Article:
Can’t take a day off without missing a few transactions anymore.
OK, indeed it was Chip Ambres 36 designated for assingment last week when Damian Easley 3returned for the bereavement list. Then after another poor outing Thursday, the Mets demoted Bazooka Joe Smith 35 with the idea of giving him some rest. In his place the Mets recalled Jon Adkins, the reliever acquired in the so-far lopsided Heath Bell trade. Adkins was assigned No. 39and debuted on Friday.
Also debuting Friday, it seemed, was some guy called Moises Alou who wore No. 18. Alou’s promotion from the disabled list, where he’d been since the late 1970s, accompanied a return to the minors for catcher Sandy Alomar Jr. 19, but also, news that Carlos Beltran 15 would sit indefinitely with one of his mysterious injuries — an injury he was apparently still feeling Saturday when Willie Randolph torched his entire 3-man bench and looked like a complete fool pinch-running and pinch-hitting 40-year-old pitchers while falling a run short against a guy making his major league debut.
The day-night debacle also required the Mets to recall Mike Pelfrey 34, and demote Anderson Hernandez 1 who arrived after the crippling of Jose Valentin 22. Pelfrey was evidently on his way back down to AAA but who is recalled becomes an issue now that Paul LoDuca 16 may be injured.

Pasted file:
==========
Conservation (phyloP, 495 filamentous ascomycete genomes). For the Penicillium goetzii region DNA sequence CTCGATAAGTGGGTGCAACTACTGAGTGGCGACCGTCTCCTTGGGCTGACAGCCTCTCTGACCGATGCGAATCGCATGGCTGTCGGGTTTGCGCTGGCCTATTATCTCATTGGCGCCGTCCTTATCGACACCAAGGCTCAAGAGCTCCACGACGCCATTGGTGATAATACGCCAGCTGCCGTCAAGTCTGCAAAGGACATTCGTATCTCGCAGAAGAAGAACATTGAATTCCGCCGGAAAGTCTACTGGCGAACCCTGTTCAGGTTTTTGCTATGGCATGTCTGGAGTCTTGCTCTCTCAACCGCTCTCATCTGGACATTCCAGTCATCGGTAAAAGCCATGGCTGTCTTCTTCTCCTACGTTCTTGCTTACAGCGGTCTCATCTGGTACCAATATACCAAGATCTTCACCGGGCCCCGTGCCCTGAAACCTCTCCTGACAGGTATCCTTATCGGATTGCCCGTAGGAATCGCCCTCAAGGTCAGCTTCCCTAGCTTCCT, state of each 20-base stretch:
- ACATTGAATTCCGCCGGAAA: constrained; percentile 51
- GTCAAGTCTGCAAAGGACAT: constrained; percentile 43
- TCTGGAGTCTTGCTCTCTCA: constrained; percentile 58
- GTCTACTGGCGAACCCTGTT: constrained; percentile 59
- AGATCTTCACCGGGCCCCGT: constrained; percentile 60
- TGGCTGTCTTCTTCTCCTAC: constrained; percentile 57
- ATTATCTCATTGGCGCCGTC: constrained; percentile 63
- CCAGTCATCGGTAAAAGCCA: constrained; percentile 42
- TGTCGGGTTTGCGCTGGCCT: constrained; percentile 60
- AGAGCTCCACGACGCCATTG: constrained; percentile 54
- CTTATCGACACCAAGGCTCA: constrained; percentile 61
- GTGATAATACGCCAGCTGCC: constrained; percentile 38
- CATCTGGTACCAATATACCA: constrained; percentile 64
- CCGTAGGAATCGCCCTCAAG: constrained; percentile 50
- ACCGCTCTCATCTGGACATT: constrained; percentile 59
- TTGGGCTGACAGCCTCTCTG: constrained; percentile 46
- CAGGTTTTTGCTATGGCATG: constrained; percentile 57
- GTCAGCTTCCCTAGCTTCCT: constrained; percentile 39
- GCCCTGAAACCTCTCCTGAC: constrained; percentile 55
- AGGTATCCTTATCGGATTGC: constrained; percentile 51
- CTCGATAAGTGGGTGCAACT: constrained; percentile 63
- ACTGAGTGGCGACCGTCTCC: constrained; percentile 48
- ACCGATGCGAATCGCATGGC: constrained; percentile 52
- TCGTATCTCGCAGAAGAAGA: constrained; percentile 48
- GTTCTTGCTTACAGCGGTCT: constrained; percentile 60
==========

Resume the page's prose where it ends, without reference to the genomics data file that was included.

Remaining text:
Oh, and the trade deadline is Tuesday.
While a monsoon ruined the scheduled Jackie Robinson Day at Shea last Sunday, the celebration has been rescheduled for tonight: Appropriately, considering Willie Randolph’s No. 42 jersey would have been beneath a heavy coat or scuba gear Sunday while today, it finally looks like spring.
It also feels pretty good, considering how the Mets ravaged the opposition in a rain-shortened roadtrip this week. Four runs in the first off Willis; six runs with 2 outs in the 3rd last night: These are the kind of achievements I’ve been waiting to get from this team, and that Greg at Faith and Fear has saved me from having to go into more detail about. It’s early to say this, but Moises Alou is already eliciting feelings that Orel Hershiser took half a season to in 1999: That being, the a veteran enemy I’d never had a lot of appreciation for, coming here late in their career to show me, at long last, what I’d missed. Man can that guy hit.
Manager Willie Randolph said he would wear No. 42 on April 15 when baseball honors Jackie Robinson.